Energy storage with batteries has been gaining some ground lately as an aid in dealing with the variable nature of power produced by renewable energy technologies. Wind farms in Hawaii and West Virginia have incorporated battery banks to manage fluctuations in power production. More recently, China unveiled the world’s largest utility-scale energy storage facility, integrating both wind and solar energy.
But can batteries be an answer for larger-scale renewable energy storage and distribution, the way solar thermal is being developed? A Valparaiso, Ind.-based company thinks so. It’s on a bit of a renegade crusade to develop the first utility-scale solar power plant in the U.S. that is capable of providing dispatchable power on demand.
Moraine Power’s proposed 20-megawatt (MW) facility (“GridConPV1,”) combines photovoltaics (PV), energy storage and smart grid technologies to provide on-demand power from solar, wind and hydroelectric resources. According to the plan, GridConPV1 will consist of 232,000 square meters of solar panels, and a battery bank with a capacity of 120 megawatt-hours. The PV array will be sized to generate enough power during sunny hours to deliver power for 12 hours per day—covering demand at night, early in the morning, and late in the evening.
Here’s how it works: During the day, the PV array produces power, which is converted from direct current (DC) to 3-phase alternating current (AC) in the plant’s inverter system. From there, it is gated into the plant-wide distribution system, and routed by a computerized real-time control system (RTCS). The RTCS receives commands from the utility control center (NIPSCO), or the independent system operator (MISO), which manages inter-state transmission.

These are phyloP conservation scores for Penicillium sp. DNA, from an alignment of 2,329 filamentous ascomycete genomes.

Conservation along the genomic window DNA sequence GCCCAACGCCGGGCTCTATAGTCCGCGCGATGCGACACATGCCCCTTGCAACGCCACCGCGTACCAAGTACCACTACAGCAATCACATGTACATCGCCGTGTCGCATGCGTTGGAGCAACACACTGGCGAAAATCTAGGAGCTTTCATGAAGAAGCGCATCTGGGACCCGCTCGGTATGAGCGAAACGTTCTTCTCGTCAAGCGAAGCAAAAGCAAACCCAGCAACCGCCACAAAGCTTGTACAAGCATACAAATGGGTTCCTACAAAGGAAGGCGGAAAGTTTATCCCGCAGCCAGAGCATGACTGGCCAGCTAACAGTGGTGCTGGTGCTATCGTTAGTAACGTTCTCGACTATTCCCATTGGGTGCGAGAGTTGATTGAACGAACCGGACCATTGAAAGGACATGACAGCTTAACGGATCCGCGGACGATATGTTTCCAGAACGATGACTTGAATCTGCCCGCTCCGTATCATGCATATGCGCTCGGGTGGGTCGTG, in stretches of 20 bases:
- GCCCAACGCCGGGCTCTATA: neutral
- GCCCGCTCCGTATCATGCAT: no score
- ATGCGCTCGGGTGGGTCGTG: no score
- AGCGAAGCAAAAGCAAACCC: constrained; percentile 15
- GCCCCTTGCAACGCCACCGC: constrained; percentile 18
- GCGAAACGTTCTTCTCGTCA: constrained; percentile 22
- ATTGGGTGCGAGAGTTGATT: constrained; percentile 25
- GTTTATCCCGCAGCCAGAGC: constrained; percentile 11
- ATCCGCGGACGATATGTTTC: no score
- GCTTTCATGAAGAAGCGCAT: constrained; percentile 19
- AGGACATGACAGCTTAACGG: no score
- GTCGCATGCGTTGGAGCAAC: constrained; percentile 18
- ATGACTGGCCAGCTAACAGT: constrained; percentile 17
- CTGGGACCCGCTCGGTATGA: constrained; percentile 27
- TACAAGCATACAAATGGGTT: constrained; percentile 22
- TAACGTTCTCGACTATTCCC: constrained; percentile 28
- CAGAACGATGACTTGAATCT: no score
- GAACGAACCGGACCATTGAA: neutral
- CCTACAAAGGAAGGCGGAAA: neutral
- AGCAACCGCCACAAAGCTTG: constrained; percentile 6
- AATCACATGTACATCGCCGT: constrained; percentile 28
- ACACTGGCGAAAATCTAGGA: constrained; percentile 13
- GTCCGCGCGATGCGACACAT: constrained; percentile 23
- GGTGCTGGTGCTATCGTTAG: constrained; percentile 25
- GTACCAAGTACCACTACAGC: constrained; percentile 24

The RTCS controls the plant output so that it matches demand on a minute-to-minute basis. Depending on electricity demand on the grid, the RTCS can either send power from the PV array to the grid; or to the battery bank. It can also direct grid power to the battery bank to recharge the batteries at night, if necessary.
According to the Moraine Power website, the power plant’s storage facility will also purchase surplus power from area wind farms at night, and sell it during peak demand the following day, earning $50 per MWh, or $500,000 per day. Overall, the facility is said to be capable of generating 52,000,000 kilowatt-hours (kWh) per year, over the 20-year life of the plant.
The project developers say they have already secured a buyer for the power; but they are still seeking $200,000 to help get the project off the ground. According to Moraine Power Executive Director George W. Oprisko, the company has sourced solar panels at $.90 per watt; and, once online, the project will be able to deliver fully dispatchable power at a price of $.08 per kilowatt-hour (kWh) – cost-competitive with grid power in many markets. Moraine Power is seeking donations for the project here.